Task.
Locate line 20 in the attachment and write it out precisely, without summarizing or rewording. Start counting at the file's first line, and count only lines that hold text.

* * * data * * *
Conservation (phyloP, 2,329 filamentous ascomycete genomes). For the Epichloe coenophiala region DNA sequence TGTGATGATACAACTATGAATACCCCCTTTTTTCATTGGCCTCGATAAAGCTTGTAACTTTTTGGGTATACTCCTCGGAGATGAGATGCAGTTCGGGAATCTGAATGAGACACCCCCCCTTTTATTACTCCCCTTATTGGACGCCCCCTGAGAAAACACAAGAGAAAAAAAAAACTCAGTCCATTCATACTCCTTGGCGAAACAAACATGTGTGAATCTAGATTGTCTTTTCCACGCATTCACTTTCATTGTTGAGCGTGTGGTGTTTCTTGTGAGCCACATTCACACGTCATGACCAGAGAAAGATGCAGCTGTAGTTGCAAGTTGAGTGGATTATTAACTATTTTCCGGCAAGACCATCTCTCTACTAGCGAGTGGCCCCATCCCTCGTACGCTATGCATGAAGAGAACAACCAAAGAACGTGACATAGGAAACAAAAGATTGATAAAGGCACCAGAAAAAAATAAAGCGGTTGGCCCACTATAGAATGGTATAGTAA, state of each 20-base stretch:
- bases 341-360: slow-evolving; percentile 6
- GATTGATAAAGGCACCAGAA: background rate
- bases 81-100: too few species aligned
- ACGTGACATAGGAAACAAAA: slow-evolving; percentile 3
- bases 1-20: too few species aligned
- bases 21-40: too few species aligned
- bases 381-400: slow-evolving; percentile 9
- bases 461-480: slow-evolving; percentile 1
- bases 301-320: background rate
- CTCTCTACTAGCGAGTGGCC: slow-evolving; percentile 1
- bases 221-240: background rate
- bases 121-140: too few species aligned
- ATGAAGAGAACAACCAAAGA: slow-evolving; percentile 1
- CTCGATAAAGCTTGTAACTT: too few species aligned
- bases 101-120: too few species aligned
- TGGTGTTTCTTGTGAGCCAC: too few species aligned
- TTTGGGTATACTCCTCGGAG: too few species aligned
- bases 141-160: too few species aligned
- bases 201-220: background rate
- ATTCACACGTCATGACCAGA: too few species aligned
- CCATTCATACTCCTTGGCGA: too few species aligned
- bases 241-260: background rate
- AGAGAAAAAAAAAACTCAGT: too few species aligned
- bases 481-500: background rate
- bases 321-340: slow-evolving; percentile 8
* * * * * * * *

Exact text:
- bases 201-220: background rate